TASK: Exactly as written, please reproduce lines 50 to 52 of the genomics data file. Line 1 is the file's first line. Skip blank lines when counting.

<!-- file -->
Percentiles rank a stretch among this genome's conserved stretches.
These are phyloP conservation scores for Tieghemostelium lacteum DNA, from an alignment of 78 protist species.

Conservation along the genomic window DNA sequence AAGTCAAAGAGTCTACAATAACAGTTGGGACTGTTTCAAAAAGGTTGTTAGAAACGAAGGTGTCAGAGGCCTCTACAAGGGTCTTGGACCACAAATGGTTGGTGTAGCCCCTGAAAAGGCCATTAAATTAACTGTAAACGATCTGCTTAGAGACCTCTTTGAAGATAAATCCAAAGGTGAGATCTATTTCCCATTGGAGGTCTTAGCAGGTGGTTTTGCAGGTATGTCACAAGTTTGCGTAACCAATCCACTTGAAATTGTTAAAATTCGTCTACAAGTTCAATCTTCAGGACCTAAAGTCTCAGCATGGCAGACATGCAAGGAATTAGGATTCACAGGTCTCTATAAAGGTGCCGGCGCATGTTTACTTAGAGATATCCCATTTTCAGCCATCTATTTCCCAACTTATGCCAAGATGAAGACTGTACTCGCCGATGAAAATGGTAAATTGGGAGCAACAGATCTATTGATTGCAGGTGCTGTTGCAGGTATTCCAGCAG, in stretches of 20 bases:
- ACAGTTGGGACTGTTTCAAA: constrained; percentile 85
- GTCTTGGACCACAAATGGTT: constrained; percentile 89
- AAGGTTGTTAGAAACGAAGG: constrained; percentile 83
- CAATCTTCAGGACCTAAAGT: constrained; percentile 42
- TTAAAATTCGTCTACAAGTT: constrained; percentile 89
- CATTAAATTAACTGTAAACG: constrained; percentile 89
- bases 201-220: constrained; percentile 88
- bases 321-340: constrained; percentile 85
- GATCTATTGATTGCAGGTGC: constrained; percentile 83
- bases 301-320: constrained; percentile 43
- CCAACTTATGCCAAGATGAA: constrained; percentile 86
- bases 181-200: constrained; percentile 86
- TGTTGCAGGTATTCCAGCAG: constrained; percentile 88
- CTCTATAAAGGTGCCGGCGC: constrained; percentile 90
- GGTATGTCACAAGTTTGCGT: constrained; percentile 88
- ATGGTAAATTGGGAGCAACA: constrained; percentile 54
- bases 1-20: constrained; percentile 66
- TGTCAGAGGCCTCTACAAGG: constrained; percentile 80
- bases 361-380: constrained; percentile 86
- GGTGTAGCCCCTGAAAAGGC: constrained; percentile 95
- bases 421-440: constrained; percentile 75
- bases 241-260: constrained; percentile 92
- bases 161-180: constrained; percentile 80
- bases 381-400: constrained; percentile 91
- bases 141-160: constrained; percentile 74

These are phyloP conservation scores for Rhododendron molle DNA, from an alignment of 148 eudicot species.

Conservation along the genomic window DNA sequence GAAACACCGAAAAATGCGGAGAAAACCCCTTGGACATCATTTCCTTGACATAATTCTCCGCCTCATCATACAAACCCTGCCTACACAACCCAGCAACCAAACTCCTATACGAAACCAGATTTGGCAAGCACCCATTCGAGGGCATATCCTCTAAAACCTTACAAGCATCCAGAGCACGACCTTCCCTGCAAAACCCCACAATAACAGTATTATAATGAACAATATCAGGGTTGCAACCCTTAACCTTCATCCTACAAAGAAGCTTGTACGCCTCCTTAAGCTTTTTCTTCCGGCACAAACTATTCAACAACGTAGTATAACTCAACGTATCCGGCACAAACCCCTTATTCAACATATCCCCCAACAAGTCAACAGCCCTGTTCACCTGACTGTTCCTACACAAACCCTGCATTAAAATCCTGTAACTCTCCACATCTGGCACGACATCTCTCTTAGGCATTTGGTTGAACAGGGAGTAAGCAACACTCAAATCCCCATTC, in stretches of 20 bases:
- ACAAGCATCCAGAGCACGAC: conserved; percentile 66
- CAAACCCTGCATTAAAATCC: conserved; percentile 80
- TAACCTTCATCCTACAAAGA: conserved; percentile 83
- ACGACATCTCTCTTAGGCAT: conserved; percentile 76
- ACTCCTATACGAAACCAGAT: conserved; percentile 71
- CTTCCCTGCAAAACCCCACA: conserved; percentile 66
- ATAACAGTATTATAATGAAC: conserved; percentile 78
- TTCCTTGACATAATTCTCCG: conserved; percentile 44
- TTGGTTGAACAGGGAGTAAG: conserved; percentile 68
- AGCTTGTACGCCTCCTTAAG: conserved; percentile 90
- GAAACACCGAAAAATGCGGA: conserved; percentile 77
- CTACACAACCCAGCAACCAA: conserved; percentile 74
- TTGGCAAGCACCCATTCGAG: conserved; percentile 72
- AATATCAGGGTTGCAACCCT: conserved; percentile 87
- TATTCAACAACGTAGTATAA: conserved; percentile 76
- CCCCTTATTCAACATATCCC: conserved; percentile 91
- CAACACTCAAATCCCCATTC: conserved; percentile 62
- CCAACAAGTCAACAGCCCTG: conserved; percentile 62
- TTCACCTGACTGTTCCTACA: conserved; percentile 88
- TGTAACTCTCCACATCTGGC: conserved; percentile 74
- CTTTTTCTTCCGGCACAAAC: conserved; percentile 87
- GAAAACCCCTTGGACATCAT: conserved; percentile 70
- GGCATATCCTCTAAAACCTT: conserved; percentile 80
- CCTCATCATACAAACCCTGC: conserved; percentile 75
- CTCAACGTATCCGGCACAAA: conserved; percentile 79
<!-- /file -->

- TGTAACTCTCCACATCTGGC: conserved; percentile 74
- CTTTTTCTTCCGGCACAAAC: conserved; percentile 87
- GAAAACCCCTTGGACATCAT: conserved; percentile 70